In the process of editing the question to put better pictures of my dimensions in, I realized that how I calculated my angles was incorrect, and that is why my answers were yielding inconsistent answers
I am writing a computer program to help me solve for stresses in motorcycle suspension and chassis members. I have a girder front fork that I have simplified into a truss, shown below.
The "Too long, didn't read" version is that when I use the method of joints to solve the axial force in the members starting at point A, then again at point B, then again at point C, I get different answers for the axial force in basically all of the members. If I do the analysis again starting at point D, then again at point B and C, I get different answers as well.
What am I doing wrong? Is there something that conceptually, I am not understanding?
The reaction at joint C is a pin joint reaction, and the reaction at point D resists X-forces but not Y-forces.
The dimensions are shown below.
First, I made sure that the structure statically determinant internally from the equation m + r = 2j -> (5 members + 3 reactions) = 2*(4 joints) ; 8 = 8. I also checked to make sure that the structure was stable using a program called itruss. With that in mind, I assumed there shouldn't be any reason why method of joints would not work so I continued my analysis.
Reaction Forces Next, I solved for the reaction forces. I used matrix trick x = A^(-1) * B throughout this analysis. The 3 systems of equations that I got were:
Fx: 534.857 + Rx.d + Rx.c = 0
Fy: 594.286 + Ry.c = 0
Moments positive clockwise about joint C: Rx.d*11.446 - 534.857*24.869 + 594.286*9.259 = 0
Solving the system of equations gave me: Rx.c = -1216.2 lbf; Ry.c = -594.29 lbf; Rx.d = 681.362 lbf (note that there probably will be some rounding error here compared to if somebody did it by hand with the values I gave because the dimensions in the diagram were rounded)
Method of Joints - Joint AThen I used the method of joints on Joint A to solve the axial force in tube a (F.a) and tube b (F.b). Assuming that all tubes are in tension got me the following system of equations:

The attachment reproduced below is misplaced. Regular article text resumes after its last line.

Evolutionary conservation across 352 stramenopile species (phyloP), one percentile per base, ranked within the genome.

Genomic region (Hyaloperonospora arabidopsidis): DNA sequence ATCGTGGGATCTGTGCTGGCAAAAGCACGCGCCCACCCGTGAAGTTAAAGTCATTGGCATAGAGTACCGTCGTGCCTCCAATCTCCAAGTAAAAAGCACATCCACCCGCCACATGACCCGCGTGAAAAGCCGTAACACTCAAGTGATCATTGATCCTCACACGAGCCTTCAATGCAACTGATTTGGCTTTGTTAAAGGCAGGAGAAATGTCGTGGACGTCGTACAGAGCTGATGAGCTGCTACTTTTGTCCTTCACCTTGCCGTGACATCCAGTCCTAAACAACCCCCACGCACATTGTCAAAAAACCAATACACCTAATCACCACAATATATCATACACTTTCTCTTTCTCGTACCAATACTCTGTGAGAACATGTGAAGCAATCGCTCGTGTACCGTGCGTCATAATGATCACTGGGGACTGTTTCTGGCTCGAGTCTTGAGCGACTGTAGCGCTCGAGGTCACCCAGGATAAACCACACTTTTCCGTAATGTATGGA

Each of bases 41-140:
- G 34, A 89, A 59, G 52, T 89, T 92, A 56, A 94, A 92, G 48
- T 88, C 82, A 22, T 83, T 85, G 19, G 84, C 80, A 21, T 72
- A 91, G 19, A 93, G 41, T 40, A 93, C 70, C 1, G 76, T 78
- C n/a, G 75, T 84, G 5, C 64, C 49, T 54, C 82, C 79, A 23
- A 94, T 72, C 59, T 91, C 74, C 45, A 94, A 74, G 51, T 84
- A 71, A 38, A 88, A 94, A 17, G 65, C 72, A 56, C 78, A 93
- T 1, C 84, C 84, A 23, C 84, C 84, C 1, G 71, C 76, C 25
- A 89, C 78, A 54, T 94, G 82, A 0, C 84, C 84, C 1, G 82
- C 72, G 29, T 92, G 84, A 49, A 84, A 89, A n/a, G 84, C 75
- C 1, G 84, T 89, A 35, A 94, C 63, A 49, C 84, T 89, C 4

Fx: 534.857 + F.aCOS(80.44) + F.bCOS(69.58) = 0
Fy: 594.286 + F.aSIN(80.44) + F.bSIN(69.58) = 0
The solution that I got for this system of equations was F.a = 1559.9 lbf; F.b = -2275.5 lbf
Method of Joints - Joint B Next, I used the method of joints to solve for the axial force in tube e and tube c. Assuming that all tubes were in tension got me the following system of equations:
Fx: F.cCOS(57.18) + F.eCOS(9.102) - F.aCOS(80.44) = 0 F.y: F.cSIN(57.18) - F.eSIN(9.102) - F.aSIN(80.44) = 0
The solution for this system of equations was: F.c = 1703.76 lbf and F.e = -672.84 lbf
Method of Joints - Joint C This was where I realized that I wasn't getting consistent answers. I solved the system of equations for joint C as though I did not already know the axial force in tube E and I got a different answer for the axial force in tube E. My system of equations:
Fx: Rx.c + F.dCOS(80.404) - F.eCOS(9.102) - F.b*COS(69.58) = 0
Fy: Ry.c + F.dSIN(80.404) + F.eSIN(9.102) - F.b*SIN(69.58) = 0
The solution to this was F.d = -1452.1193 lbf; F.e = -672.832 lbf
Originally, the calculated values for F.e did not match but now they do after I fixed how I calculated my angles. Sorry about that.